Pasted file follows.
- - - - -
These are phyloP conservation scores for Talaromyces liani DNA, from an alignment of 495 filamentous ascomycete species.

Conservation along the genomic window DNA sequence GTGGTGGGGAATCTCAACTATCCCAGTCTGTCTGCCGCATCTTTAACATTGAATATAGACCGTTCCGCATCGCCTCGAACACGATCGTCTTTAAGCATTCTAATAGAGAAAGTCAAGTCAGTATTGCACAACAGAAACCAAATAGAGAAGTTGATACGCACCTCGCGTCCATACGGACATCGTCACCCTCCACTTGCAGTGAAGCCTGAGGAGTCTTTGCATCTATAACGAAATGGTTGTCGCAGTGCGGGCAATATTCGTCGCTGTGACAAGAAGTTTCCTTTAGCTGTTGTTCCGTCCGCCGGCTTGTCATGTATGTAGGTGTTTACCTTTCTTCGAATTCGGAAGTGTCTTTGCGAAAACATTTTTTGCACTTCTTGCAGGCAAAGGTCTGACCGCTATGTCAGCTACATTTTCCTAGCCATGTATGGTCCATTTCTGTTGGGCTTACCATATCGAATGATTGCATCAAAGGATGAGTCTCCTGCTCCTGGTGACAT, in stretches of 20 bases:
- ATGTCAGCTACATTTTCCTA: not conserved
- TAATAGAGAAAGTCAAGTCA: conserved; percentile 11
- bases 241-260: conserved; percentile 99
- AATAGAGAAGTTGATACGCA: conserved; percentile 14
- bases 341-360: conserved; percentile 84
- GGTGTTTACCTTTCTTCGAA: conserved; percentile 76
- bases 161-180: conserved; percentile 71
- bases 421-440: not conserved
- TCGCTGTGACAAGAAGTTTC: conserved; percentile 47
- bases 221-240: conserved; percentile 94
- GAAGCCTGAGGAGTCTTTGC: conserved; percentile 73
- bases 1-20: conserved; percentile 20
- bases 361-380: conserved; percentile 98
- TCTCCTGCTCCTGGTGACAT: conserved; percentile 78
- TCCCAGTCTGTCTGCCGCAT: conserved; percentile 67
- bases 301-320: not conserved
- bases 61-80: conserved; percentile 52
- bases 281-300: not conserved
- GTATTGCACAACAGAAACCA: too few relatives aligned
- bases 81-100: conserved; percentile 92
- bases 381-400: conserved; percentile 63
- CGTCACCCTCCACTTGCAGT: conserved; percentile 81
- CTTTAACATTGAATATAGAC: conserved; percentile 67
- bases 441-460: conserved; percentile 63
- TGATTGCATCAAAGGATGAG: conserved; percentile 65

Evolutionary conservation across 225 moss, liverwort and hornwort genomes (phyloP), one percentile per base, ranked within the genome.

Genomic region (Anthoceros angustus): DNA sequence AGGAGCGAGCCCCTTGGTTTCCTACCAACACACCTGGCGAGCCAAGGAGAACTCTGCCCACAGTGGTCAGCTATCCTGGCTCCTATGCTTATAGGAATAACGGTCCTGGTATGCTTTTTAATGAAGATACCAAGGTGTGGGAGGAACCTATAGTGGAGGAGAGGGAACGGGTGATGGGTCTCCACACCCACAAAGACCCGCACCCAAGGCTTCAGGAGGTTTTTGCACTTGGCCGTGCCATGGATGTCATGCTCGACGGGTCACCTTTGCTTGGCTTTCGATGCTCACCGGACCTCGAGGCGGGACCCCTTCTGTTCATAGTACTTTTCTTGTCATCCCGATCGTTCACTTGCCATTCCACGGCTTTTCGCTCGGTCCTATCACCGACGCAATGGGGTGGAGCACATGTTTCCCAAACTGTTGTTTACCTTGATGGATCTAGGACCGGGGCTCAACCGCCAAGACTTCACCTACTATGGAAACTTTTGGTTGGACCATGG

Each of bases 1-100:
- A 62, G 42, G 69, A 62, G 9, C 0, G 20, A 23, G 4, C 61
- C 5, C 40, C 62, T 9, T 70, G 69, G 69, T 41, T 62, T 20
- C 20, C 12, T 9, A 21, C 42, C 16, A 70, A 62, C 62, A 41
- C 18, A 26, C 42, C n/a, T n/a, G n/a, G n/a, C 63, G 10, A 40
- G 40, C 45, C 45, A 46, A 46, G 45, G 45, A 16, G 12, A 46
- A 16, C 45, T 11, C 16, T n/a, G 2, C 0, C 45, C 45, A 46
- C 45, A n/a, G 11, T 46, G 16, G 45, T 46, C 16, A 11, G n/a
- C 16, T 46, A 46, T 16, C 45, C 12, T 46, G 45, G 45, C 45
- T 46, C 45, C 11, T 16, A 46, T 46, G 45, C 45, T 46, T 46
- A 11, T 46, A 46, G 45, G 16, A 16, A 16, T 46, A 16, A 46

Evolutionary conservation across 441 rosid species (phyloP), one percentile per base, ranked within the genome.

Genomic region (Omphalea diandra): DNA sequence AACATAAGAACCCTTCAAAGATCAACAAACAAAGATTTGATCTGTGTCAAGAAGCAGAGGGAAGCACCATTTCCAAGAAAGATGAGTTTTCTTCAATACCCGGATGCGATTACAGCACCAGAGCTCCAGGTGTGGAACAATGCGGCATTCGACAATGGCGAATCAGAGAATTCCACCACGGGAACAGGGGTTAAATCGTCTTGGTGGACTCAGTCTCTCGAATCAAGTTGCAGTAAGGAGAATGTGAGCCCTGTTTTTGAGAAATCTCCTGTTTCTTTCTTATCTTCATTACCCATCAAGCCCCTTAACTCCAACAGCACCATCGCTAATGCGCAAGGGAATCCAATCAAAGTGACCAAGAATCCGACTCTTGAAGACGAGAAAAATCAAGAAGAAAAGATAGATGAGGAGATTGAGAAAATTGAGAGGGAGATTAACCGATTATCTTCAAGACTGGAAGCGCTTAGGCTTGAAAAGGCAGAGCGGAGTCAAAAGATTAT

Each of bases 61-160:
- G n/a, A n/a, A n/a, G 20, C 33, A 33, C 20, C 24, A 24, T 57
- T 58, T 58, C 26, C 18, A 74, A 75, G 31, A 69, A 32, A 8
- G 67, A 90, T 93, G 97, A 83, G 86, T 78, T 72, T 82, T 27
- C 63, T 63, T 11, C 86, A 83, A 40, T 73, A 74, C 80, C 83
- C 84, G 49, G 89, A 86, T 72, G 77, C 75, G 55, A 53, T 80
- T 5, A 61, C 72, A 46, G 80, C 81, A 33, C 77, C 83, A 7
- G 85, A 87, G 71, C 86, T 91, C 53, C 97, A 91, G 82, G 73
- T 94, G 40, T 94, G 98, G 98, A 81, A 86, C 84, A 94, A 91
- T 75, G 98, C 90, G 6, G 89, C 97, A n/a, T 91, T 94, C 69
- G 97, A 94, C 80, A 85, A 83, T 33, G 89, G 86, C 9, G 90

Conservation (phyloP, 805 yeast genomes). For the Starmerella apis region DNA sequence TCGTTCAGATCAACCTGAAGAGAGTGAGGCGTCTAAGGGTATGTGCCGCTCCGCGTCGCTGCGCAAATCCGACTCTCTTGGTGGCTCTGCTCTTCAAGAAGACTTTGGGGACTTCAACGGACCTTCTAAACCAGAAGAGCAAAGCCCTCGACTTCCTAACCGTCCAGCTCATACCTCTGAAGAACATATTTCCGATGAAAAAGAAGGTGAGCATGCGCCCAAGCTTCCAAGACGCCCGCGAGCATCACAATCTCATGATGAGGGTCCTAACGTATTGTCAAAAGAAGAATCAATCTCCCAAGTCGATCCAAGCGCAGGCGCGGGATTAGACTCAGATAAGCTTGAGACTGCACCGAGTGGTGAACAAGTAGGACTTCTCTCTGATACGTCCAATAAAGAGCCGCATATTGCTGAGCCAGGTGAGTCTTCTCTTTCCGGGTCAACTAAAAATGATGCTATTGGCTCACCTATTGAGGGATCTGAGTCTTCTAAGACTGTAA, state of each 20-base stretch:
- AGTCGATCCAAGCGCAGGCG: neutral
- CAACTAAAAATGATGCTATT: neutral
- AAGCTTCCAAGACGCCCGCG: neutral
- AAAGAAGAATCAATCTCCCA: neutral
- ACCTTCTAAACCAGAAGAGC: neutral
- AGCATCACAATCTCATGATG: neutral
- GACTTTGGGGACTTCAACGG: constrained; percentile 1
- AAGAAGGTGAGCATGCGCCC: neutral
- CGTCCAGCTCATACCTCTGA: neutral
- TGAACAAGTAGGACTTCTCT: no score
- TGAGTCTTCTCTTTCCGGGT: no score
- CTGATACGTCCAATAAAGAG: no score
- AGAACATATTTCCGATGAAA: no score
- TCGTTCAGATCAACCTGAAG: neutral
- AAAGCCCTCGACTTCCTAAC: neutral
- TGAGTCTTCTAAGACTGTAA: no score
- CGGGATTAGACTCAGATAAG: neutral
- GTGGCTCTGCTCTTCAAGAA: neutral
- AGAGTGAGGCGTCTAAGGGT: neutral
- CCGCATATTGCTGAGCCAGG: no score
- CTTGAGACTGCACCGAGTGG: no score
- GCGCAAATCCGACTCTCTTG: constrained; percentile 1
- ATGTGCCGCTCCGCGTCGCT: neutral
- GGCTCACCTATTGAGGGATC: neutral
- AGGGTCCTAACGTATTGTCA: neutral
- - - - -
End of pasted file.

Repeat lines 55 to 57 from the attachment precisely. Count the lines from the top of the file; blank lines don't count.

- AGTCGATCCAAGCGCAGGCG: neutral
- CAACTAAAAATGATGCTATT: neutral
- AAGCTTCCAAGACGCCCGCG: neutral